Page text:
This year started off really good when it comes to my reading habits. As I had to read quite a few books – 75 to be precise – for my exam at university, I was totally in tune with my reading. After that, however, the pace slowed down more and more with each week until I realized I have been reading the exact same book for about one and a half months. I have, nevertheless, managed to read five additional books this spring and I wanted to share them in a little “what I’ve been reading lately” reading list post with you. All of these books have been really good and I hope I can inspire one or two of you with this spring reading list.
What I’ve been reading lately
Greer Kadetsky is a shy college student when she meets the woman who will shape her life. Faith Frank, dazzlingly persuasive and elegant, has been a pillar of the women’s movement for decades, a figure who inspires others. Hearing Faith speak for the first time, in a crowded campus chapel, Greer feels herself changed. And then, astonishingly, Faith invites her to make something out of this new sense of purpose, with a career opportunity that leads her down the most exciting and rewarding path as it winds towards and away from her meant-to-be love story with high school sweetheart Cory and the future she had always imagined.
The first half of the book was absolutely amazing. I loved how it started and how Faith sparked a fire in Greer. There certainly is a resemblance to the storyline in The Bold Type and if you like that show you’ll certainly enjoy reading this as well. It got a bit watered down and tedious towards the end but I still enjoyed reading this novel about a young woman’s coming of age.
Richard has spent his life as a university professor, immersed in the world of books and ideas, but now he is retired, his books remain in their packing boxes and he steps into the streets of his city, Berlin. Here, on Oranienplatz, he discovers a new community — a tent city, established by African asylum seekers. Hesitantly, getting to know the new arrivals, Richard finds his life-changing, as he begins to question his own sense of belonging in a city that once divided its citizens into them and us. At once a passionate contribution to the debate on race, privilege, and nationality and a beautifully written examination of an aging man’s quest to find meaning in his life.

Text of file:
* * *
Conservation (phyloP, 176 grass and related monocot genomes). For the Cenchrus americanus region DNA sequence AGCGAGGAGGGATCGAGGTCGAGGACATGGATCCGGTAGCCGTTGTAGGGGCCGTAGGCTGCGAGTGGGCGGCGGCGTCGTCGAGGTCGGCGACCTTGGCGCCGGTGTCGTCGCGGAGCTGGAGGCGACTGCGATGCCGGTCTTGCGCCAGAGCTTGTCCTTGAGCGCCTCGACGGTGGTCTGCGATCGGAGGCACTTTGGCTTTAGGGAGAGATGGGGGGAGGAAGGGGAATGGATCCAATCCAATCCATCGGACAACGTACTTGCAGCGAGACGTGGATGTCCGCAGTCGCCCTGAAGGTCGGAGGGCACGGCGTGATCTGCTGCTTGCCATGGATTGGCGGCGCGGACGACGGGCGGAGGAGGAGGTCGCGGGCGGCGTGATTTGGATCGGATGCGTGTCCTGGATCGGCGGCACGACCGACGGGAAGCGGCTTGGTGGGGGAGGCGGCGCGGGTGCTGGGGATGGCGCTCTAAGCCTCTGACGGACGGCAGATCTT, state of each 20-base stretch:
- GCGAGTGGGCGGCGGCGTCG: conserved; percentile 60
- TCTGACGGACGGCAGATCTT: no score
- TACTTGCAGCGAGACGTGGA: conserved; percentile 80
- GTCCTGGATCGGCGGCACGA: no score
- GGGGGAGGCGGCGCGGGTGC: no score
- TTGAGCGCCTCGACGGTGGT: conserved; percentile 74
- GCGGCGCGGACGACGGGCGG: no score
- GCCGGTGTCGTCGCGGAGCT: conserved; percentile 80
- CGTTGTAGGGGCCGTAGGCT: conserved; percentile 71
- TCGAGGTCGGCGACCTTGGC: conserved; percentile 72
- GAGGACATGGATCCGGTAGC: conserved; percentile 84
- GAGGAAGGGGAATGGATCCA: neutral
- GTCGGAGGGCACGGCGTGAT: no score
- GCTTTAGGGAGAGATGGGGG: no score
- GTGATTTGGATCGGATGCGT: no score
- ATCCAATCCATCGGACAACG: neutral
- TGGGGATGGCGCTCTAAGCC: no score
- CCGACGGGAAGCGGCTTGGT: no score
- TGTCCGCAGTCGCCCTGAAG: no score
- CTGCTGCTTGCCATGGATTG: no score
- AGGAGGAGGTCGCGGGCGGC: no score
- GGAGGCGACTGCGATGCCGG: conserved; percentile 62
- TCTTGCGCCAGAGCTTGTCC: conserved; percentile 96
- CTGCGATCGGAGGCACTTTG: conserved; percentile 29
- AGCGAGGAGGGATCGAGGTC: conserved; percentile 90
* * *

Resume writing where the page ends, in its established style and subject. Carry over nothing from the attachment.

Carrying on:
I picked up this book because of its contemporary topic and bold tackling of questions that are prevalent in so many people’s minds after the refugee crisis in 2015 in Europe. The author writes with a great deal of compassion towards the displaced African refugees and is highly critical of their treatment in their new country. It did feel a bit slow at times, however, I absolutely loved the combination of the stories of the refugees and Richard settling into retirement.
Everyone’s seen the compromising photo of Lyla, a scholarship kid in a prestigious private school. Everyone knows that Nina’s son, expensively prepared for success since childhood, took the photo. And everyone thinks they know who to blame. As events spiral out of control, Nina and Lyla – both outsiders in the elite social circle they inhabit – are drawn together in an unlikely bond of friendship. Because this photograph is forcing them to question who they really are – and who they are becoming.
This is probably one of the best books I have read in a long time. It drew me in, it touched me and left me in tears. I adored how the author was able to switch perspectives and how great each and every character was composed and written into the story. Would highly recommend!
Anne and Marco Conti seem to have it all–a loving relationship, a wonderful home, and their beautiful baby, Cora. But one night when they are at a dinner party next door, a terrible crime is committed. Suspicion immediately focuses on the parents. But the truth is a much more complicated story. Inside the curtained house, an unsettling account of what actually happened unfolds. Detective Rasbach knows that the panicked couple is hiding something. Both Anne and Marco soon discover that the other is keeping secrets, secrets they’ve kept for years. What follows is the nerve-racking unraveling of a family–a chilling tale of deception, duplicity, and unfaithfulness that will keep you breathless until the final shocking twist.
Oh wow – what a wild ride this one was. I’m not always the biggest fan of thrillers. This one, however, had me hooked. I did not see the ending coming at all and that always is a big plus in my book. Do pick it up if you haven’t already and are in need of a big mystery.
In bringing his focus to the here and now, Harari will help us to grapple with a world that is increasingly hard to comprehend, encouraging us to focus our minds on the essential questions we should be asking ourselves today. Employing his trademark entertaining and lucid style, Harari will examine some of the world’s most urgent issues, including terrorism, fake news, and immigration, as well as turning to more individual concerns, from resilience and humility to meditation.
I really like Harari’s books and his way of speaking about and interpreting the world. If you are interested in contemporary issues and politics, this one certainly is a must read for you as it tackles questions about religion, fake news and the future of our planet and civilization in such a unique and understandable way.